meant when discussing offering an alternative to both the “Chinese” and the
Apart from these initiatives of France, the UK, and the EU as a whole, few
other countries have undertaken such concerted attempts to convince internet
giants to cooperate on disinformation- related issues. Indeed, it remains uncertain
to what extent they could successfully implement this type of regulatory frame-
work considering the market power of the US- based corporations, a challenge that
Stadnik recognises in her chapter. Most EU member states, in fact, have preferred
more proactive and citizen- oriented measures to counter disinformation. Italy set
up an online portal where citizens could report misinformation to the police, while
Sweden and Spain set up task forces ( Funke 2019 ). Belgium and the Netherlands,
on the other hand, initiated media literacy campaigns very much in line with
one of the recommendations in the European Action Plan against Disinformation
(ibid). Many smaller states lacked the ambition to initiate any proactive measures
against disinformation at all.
The return of the state? 183
All in all, if we could speak of the “return of the state” in regulating power-
ful US companies, it has been the return of the big state. In a move that could
be described as an attempt to increase digital sovereignty, EU institutions and
some big EU member states have tried to regain control over the ﬂ ow of informa-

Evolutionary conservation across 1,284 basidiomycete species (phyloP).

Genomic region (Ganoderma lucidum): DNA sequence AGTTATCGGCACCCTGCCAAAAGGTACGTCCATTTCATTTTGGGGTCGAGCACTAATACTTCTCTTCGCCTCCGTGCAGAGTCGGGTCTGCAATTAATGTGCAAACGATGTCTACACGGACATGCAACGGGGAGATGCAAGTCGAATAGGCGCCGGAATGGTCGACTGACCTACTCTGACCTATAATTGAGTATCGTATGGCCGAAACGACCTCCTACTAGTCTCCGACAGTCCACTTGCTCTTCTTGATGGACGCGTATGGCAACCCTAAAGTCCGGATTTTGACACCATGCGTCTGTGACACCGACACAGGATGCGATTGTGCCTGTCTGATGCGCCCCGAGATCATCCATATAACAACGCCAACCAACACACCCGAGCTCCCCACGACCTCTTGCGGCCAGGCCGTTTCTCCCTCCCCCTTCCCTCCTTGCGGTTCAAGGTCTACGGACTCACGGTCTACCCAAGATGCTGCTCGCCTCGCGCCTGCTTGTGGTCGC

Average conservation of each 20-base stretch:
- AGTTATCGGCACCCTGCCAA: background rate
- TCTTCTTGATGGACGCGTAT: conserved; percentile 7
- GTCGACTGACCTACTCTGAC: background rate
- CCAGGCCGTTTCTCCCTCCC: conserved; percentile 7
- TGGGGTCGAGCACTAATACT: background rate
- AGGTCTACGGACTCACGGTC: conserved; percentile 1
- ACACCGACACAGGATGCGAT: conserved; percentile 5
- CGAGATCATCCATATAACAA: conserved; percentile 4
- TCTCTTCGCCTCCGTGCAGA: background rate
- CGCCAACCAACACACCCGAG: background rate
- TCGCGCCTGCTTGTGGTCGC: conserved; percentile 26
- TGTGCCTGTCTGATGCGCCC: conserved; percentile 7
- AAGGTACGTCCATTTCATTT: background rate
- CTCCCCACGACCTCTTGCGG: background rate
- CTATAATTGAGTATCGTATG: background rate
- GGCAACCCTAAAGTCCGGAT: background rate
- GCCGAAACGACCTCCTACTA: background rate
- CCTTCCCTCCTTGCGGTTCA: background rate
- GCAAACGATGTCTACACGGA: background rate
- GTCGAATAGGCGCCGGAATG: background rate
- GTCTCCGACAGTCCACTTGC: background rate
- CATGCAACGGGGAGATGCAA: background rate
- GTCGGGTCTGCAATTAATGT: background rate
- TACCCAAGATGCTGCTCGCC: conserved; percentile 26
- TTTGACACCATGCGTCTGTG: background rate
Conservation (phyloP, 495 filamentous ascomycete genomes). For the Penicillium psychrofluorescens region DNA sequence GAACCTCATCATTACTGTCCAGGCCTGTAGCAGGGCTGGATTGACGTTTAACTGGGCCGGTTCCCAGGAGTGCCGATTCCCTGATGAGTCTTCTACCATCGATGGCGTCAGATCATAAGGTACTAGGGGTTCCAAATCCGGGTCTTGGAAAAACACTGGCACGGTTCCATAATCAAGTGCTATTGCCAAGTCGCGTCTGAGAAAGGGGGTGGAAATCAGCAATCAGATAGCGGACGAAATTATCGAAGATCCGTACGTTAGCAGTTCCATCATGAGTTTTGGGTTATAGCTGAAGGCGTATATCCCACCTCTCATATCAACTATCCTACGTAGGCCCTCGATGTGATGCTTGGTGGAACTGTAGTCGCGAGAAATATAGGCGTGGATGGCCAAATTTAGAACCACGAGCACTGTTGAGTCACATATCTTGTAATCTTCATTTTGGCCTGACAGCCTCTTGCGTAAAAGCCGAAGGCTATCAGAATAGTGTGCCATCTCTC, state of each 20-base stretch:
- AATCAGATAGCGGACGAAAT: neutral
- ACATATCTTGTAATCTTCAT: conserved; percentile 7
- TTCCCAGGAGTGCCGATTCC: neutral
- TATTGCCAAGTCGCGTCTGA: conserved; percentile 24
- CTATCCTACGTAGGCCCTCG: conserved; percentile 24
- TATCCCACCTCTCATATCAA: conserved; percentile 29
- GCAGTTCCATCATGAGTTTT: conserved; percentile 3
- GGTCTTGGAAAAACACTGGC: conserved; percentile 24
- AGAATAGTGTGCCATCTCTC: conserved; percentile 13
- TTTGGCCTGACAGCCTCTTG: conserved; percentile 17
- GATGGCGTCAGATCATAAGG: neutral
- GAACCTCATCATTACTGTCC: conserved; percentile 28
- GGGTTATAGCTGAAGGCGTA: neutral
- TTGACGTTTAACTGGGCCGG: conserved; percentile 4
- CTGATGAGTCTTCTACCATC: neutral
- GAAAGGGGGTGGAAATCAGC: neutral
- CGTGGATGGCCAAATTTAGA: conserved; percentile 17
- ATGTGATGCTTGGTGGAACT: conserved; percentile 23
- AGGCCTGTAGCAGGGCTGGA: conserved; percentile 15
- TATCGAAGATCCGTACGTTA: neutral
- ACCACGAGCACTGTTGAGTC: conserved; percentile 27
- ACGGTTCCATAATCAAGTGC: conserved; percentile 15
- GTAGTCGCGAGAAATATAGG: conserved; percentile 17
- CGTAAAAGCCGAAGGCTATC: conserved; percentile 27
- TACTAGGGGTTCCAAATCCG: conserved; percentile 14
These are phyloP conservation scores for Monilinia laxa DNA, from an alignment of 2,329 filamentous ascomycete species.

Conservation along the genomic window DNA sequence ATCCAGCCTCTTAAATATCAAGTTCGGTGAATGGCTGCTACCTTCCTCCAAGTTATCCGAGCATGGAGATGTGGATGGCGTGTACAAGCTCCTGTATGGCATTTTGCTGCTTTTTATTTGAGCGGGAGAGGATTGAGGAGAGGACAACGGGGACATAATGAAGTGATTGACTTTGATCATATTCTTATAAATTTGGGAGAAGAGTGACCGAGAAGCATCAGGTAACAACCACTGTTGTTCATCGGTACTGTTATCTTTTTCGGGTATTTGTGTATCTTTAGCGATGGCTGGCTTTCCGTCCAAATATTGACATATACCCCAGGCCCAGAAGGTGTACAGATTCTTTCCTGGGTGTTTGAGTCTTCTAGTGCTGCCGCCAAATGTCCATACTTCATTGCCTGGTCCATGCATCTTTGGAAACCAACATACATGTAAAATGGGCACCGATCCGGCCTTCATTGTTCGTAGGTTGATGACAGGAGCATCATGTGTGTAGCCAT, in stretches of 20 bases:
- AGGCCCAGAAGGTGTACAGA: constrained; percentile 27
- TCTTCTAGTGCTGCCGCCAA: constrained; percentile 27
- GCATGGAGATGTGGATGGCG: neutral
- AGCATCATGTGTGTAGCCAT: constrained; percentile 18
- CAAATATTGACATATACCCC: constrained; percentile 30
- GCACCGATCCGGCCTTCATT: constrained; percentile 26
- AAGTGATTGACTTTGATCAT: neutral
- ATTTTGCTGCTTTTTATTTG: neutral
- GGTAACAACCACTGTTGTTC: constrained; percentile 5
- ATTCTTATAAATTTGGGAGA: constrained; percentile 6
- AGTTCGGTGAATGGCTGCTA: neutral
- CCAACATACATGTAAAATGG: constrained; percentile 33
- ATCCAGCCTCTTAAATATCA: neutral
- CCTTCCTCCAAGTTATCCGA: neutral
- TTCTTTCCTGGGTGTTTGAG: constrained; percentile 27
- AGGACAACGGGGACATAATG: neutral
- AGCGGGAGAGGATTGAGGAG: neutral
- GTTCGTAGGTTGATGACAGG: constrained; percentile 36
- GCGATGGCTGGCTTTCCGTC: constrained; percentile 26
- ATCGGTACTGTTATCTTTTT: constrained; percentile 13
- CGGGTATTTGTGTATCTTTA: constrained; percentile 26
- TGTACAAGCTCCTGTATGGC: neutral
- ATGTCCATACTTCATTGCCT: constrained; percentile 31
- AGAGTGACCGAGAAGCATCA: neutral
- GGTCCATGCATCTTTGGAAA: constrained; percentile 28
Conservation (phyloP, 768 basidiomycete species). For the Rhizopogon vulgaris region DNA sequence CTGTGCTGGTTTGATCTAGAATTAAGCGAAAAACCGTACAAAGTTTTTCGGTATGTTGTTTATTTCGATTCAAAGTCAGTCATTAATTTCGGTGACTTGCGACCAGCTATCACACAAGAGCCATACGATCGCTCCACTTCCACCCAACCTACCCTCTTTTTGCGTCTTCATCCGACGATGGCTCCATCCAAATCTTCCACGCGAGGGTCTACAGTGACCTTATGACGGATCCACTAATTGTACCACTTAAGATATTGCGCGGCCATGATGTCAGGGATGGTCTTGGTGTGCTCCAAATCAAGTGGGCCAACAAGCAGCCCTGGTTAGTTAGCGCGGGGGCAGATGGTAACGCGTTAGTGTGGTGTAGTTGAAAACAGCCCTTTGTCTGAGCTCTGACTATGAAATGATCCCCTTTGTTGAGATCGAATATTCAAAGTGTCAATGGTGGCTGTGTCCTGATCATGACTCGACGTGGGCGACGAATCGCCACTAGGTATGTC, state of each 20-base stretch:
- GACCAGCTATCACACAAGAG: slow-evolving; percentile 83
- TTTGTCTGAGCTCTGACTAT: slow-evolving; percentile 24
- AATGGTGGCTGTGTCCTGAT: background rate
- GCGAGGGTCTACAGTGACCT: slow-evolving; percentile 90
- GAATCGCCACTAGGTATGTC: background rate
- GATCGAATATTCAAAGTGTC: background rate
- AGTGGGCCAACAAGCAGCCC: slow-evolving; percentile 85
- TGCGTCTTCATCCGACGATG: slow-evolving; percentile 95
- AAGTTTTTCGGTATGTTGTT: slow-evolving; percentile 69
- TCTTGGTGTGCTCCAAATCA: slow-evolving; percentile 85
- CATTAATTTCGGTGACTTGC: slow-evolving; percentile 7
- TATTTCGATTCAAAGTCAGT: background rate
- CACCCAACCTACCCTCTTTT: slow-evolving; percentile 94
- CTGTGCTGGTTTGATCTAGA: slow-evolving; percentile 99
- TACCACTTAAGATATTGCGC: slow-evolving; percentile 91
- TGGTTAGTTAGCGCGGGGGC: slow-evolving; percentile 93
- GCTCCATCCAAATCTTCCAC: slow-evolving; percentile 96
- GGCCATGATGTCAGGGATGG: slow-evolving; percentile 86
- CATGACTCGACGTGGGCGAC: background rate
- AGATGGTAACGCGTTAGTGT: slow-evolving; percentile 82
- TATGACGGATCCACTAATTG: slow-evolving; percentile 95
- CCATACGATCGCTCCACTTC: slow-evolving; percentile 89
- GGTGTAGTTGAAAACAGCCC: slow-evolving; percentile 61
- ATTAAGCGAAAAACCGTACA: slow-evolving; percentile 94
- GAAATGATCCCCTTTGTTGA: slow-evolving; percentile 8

tion within and across their borders through legislation or control over private
intermediaries. But even large, high- capacity states such as France and the UK
received a lot of criticism for their efforts and were only partially successful in their
attempts to implement their preferred disinformation- regulation frameworks. On
the other hand, the EU Commission, also not lacking in capacity, chose to remain
cautious in the implementation of its plans and ended up working in close collabo-
ration with other actors in a multistakeholder approach very much in line with the
decentred way it had previously worked in the area of internet governance.
The chapter describes in more detail the patterns of preemptive and conﬂ ictual
cooperation between public and private actors in internet regulation in the next
Preemptive and conﬂ ictual cooperation
While this chapter has discussed regulation mainly from the perspective of public
actors so far, private tech companies’ cooperation in combatting disinformation
should not be taken as given and non- problematic. Some analysts have suggested